--- The last tag, as usual, is conditional on liking the paper after reading it, and on replication data being available.
to:NB  to_read  lead  cognitive_development  sociology  causal_inference  to_teach:undergrad-ADA 
june 2019 by cshalizi
Interpreting and Understanding Logits, Probits, and Other Nonlinear Probability Models | Annual Review of Sociology
"Methods textbooks in sociology and other social sciences routinely recommend the use of the logit or probit model when an outcome variable is binary, an ordered logit or ordered probit when it is ordinal, and a multinomial logit when it has more than two categories. But these methodological guidelines take little or no account of a body of work that, over the past 30 years, has pointed to problematic aspects of these nonlinear probability models and, particularly, to difficulties in interpreting their parameters. In this review, we draw on that literature to explain the problems, show how they manifest themselves in research, discuss the strengths and weaknesses of alternatives that have been suggested, and point to lines of further analysis."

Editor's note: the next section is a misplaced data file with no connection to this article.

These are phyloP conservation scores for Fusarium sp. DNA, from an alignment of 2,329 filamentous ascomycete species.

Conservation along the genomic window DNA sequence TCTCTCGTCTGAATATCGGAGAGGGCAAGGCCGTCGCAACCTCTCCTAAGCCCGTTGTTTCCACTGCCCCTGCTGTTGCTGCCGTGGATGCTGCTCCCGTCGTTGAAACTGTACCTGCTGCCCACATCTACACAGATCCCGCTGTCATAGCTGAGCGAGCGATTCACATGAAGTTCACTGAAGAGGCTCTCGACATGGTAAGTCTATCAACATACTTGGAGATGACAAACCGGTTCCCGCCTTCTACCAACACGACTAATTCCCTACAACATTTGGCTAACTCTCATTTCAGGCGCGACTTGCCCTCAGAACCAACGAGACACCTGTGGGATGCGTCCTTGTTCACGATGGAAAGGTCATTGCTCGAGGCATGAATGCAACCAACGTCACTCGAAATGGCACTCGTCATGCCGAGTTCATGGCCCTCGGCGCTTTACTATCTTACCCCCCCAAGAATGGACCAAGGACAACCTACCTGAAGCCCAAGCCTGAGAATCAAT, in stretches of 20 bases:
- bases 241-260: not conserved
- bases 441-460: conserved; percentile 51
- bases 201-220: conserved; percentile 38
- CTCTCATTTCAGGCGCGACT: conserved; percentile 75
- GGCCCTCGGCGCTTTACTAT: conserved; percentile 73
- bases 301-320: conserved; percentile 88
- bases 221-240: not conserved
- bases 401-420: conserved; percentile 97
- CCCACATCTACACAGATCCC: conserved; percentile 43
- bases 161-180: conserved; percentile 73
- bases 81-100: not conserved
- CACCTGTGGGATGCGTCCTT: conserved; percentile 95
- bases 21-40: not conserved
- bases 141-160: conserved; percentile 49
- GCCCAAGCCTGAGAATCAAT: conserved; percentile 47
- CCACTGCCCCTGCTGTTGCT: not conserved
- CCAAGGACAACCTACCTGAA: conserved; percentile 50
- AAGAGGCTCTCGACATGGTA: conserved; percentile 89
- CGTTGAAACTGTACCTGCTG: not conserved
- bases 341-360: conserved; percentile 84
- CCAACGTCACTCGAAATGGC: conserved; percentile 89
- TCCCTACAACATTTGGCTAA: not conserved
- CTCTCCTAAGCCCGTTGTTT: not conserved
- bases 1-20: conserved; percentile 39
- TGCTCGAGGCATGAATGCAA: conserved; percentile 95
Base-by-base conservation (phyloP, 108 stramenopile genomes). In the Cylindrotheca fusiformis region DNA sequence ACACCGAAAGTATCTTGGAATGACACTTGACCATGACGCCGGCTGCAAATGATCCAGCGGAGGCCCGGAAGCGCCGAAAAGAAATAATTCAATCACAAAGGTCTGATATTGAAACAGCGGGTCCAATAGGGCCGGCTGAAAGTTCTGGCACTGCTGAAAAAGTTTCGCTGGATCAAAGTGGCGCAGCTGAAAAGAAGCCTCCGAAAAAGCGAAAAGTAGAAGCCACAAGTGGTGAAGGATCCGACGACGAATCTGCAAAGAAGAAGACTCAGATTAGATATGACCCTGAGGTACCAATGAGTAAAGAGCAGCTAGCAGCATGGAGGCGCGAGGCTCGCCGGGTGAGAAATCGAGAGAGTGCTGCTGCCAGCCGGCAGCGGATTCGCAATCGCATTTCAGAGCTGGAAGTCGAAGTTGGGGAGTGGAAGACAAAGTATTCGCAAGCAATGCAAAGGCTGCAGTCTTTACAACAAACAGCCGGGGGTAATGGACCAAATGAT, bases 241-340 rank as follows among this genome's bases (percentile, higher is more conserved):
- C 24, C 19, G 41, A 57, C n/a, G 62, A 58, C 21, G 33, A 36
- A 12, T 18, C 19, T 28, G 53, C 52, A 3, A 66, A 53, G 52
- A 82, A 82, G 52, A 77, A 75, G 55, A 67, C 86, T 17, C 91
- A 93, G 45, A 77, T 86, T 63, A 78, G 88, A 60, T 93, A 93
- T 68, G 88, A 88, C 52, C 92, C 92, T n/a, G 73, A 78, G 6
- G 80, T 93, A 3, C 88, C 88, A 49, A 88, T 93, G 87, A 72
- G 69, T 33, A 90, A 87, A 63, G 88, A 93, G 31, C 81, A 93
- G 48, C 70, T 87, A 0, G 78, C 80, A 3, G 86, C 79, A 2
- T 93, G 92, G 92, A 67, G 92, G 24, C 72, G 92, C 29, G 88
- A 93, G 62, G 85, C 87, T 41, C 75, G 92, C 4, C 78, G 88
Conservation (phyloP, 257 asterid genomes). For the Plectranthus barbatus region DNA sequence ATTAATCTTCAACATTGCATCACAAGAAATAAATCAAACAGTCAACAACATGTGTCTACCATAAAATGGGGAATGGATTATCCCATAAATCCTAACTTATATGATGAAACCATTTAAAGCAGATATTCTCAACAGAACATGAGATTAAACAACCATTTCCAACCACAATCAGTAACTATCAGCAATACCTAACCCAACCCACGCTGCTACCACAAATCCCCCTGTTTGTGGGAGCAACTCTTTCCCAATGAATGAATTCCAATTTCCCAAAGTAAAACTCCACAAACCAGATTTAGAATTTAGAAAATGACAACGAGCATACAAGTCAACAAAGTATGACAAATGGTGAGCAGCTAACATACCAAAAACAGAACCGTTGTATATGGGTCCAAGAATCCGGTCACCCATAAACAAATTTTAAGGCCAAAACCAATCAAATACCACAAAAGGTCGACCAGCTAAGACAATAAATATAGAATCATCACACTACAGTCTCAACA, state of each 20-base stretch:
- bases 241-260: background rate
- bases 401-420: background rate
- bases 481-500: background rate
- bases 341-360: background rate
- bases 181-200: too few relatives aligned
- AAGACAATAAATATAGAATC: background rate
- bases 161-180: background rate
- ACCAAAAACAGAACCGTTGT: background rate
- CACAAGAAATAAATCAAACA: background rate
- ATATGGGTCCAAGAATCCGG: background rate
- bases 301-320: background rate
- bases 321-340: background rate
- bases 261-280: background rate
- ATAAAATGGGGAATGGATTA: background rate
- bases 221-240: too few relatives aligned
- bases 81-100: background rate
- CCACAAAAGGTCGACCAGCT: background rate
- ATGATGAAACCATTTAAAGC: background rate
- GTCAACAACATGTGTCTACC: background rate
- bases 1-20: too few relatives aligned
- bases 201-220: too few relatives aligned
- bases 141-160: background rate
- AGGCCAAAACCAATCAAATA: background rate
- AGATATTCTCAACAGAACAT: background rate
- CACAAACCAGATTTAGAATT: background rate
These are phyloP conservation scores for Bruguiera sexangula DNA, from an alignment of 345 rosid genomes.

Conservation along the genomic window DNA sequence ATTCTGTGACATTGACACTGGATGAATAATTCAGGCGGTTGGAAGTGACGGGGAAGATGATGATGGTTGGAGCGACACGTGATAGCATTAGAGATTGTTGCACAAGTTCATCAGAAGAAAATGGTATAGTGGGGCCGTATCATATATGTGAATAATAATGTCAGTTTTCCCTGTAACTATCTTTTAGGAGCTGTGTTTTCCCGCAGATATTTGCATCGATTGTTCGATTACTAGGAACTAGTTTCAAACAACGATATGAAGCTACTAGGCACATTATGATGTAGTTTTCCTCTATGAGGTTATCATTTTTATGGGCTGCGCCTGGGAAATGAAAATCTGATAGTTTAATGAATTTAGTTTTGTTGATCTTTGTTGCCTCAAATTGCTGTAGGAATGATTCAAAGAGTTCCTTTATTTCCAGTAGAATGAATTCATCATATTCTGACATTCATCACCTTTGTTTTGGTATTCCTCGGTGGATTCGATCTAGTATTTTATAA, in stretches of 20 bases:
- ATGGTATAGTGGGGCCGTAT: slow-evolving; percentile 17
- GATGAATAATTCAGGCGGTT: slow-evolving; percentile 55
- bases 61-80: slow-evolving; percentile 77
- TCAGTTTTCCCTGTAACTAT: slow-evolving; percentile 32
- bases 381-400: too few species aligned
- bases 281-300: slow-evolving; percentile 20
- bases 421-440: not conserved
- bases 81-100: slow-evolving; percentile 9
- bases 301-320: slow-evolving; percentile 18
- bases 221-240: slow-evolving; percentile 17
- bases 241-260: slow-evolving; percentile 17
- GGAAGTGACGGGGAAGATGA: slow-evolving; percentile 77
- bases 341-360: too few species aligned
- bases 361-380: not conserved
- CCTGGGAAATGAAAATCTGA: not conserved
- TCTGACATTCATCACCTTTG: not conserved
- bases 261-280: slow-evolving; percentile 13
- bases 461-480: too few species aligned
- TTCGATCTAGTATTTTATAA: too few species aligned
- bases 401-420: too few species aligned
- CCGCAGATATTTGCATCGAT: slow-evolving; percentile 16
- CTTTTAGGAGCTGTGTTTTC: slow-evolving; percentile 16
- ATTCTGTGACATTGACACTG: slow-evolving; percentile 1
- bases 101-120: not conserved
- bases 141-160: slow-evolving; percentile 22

to:NB  statistics  classifiers  bad_data_analysis  to_teach:undergrad-ADA 
may 2019 by cshalizi
estimation - Variance of a sample covariance for normal variables - Cross Validated
To make into an exercise. (As one of the answers points out, there is nothing here which turns on using a Gaussian distribution.)
probability  statistics  to_teach:undergrad-ADA  to_teach:linear_models  to_teach:data_over_space_and_time 
may 2019 by cshalizi
[1904.02438] Cross-Validation for Correlated Data
"K-fold cross-validation (CV) with squared error loss is widely used for evaluating predictive models, especially when strong distributional data assumptions cannot be taken. However, CV with squared error loss is not free from distributional assumptions, in particular in cases involving non-i.i.d data. This paper analyzes CV for correlated data. We present a criterion for suitability of CV, and introduce a bias corrected cross-validation prediction error estimator, CVc, which is suitable in many settings involving correlated data, where CV is invalid. Our theoretical results are also demonstrated numerically."